My aunt is 93 years old. We are blessed to still have her in our lives.
A few years ago we almost lost her.
She had a cold. At her age, this, in and of itself, can be risky. But my aunt is a very strong woman. She survived not only the cold, but also a life-threatening reaction to a popular over-the-counter cold medication.
Many people take these widely advertised products at the first sign of a sniffle. According to an article that ran in USA Today, about 70 percent of Americans use cold and flu preparations, in an effort to relieve their misery.
These products typically contain acetaminophen. Many people think this popular pain reliever is safe, so they may take a little extra. Unfortunately, this drug has a narrow margin for error.
Too much acetaminophen can lead to liver failure. The outcome is often fatal. In the United States, acetaminophen is the leading cause of sudden liver failure. Reactions to this OTC drug account for about 78,414 emergency room visits a year, according to a 2011 study that ran in the American Journal of Preventative Medicine.
This problem is so well known that all ER’s are now equipped with an acetaminophen antidote. This is a naturally occurring substance called n-acetyl cysteine. It helps the body make another compound that helps with liver detoxification.
Alternative Cold Remedies
(This post contains affiliate links. If you purchase anything, I receive a commission, at no extra cost to you.)
Whether or not OTC cold medications even make you feel better is a matter of debate. However, if you’re suffering from a viral infection, these pharmaceuticals won’t do anything to alter its course. In fact, some holistic health care experts believe they can even lengthen the duration of an illness, partly because they don’t allow for a slight fever, which makes it more difficult for the virus to survive.
When my children were little, and they had the flu, I worked closely with our pediatrician. (If you’re reading this, I always encourage checking with your own healthcare provider.) But I also had a homeopath who insisted, “fever is your friend.” She told me not to give my children OTC cold formulas. Instead, we used natural remedies to help them recover.
She also opened my eyes to the fact that the body has an amazing ability to bounce back from illness, if we just give it the right support. Watching how well my children responded to these time-tested natural remedies is one of the reasons I won’t take a pharmaceutical drug, unless it was going to be life saving.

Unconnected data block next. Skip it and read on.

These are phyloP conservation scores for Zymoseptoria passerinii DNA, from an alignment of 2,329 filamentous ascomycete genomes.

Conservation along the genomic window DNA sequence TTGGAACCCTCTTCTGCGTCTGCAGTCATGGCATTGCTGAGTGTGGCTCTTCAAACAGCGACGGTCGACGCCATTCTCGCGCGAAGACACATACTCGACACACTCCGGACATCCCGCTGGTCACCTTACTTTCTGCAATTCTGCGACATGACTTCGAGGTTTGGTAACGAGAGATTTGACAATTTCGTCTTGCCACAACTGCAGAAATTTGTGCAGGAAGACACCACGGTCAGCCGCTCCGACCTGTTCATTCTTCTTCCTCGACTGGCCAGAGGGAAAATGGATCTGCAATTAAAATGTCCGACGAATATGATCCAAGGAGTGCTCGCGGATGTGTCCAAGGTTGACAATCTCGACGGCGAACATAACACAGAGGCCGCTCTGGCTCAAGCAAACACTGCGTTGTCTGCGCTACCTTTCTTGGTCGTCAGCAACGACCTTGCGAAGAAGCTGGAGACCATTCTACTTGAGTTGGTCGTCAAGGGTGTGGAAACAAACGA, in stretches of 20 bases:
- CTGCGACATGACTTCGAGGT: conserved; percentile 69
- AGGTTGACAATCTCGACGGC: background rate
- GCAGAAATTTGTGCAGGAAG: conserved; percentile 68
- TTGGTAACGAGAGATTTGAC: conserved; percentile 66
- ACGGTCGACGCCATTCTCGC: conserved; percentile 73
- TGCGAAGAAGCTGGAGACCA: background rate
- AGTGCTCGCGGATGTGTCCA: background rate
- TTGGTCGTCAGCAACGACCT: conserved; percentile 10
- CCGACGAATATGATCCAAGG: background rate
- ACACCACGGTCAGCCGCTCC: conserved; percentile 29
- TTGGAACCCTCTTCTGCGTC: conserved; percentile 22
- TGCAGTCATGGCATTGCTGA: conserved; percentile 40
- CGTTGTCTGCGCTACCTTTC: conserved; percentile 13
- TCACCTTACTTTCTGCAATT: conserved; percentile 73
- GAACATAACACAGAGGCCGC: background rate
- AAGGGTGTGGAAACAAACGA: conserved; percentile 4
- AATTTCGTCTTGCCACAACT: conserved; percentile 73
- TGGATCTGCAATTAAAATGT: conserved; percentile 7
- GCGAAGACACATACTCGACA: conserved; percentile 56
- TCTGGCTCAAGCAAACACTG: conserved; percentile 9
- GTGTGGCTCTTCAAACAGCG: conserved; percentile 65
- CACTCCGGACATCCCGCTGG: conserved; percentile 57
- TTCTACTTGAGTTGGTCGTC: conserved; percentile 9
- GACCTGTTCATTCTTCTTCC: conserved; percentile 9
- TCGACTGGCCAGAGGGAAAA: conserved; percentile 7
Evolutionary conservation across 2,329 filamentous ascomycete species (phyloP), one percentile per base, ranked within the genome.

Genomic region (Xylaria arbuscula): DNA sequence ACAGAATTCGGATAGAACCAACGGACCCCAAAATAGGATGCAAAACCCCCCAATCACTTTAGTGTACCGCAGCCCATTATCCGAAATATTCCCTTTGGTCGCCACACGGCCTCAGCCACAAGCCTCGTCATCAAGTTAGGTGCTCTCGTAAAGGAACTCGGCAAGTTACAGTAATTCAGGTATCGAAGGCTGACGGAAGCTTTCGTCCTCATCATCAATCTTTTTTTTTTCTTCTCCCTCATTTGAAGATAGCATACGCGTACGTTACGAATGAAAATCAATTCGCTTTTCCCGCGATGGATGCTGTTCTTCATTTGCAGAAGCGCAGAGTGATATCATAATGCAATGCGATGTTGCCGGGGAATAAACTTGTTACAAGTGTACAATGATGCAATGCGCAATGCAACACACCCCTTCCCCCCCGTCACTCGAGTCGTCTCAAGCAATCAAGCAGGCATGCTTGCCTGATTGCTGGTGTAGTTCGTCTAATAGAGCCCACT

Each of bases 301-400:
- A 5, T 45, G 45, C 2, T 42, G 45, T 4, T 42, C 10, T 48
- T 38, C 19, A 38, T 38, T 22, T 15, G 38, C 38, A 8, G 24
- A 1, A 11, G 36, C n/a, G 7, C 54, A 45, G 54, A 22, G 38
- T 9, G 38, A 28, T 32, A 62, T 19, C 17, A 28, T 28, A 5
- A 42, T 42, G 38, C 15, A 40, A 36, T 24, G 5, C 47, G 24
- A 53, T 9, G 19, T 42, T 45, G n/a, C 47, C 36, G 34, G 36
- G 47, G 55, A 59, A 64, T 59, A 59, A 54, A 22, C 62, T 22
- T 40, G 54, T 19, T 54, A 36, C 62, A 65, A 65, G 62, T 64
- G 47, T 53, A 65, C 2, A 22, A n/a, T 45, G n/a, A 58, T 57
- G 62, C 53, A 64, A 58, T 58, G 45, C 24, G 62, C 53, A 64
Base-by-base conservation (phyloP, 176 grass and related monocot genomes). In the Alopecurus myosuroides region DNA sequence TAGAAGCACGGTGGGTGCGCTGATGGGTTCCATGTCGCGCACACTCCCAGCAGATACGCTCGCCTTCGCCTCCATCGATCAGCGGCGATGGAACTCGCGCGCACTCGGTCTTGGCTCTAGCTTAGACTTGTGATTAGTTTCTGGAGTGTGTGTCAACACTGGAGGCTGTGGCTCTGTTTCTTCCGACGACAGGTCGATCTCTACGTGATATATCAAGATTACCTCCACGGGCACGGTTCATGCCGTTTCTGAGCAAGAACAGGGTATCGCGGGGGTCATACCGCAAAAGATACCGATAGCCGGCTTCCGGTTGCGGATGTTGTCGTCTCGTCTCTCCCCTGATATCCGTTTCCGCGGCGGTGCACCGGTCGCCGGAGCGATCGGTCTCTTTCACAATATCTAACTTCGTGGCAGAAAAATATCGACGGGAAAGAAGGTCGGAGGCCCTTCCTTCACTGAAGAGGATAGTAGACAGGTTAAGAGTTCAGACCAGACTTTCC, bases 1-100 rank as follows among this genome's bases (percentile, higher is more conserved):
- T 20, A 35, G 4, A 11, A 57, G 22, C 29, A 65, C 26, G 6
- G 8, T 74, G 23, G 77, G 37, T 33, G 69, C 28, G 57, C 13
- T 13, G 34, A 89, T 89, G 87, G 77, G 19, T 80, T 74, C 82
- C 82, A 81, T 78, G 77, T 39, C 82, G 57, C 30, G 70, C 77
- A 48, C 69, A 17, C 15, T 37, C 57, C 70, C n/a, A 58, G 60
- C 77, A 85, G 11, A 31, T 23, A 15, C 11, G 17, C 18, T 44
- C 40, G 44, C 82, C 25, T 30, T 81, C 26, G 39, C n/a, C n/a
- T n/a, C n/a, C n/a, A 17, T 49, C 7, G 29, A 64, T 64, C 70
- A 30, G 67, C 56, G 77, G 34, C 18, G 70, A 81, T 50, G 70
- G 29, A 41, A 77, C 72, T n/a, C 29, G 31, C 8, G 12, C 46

There are a number of safer ways to treat common cold symptoms, including homeopathy, essential oils and various herbal remedies. You can also buy herbal tea for sore throats to have on hand when the next cold hits.
Tea That Helps Sore Throat
Traditional Medicinals Organic Throat Coat is made with a blend of organic herbs, which have been used for centuries to treat sore throats. These include licorice root, slippery elm bark (a natural pain reliever), marshmallow root, wild cherry bark, bitter fennel fruit, Saigon cinnamon bark (a germ fighter) and organic sweet orange peel.
One of the ingredients in this herbal tea, wild cherry bark, is often recommended for colds and is also sold as a syrup. It’s a natural cough remedy once used by Native Americans to treat upper respiratory infections.
Throat coat also contains sweet orange peel, another herbal remedy often taken to boost the immune system when fighting an illness, as it’s rich in natural whole Vitamin C.
This tea is sold by Vitacost, a large discount online health food store. This is where I buy a lot of my healthy food items and herbal supplements. Vitacost continually offers generous coupon codes, where you can save even more off of its already low prices.
These statements have not been approved by the FDA. These products are not intended to diagnose, treat, cure or prevent any disease. People with health concerns should discuss them with a doctor. Women who are pregnant or nursing should not use herbal remedies, unless under the direction of a health care professional.
I’m not a healthcare professional, so all of the above statements are my personal opinion, and are not intended as medical advice.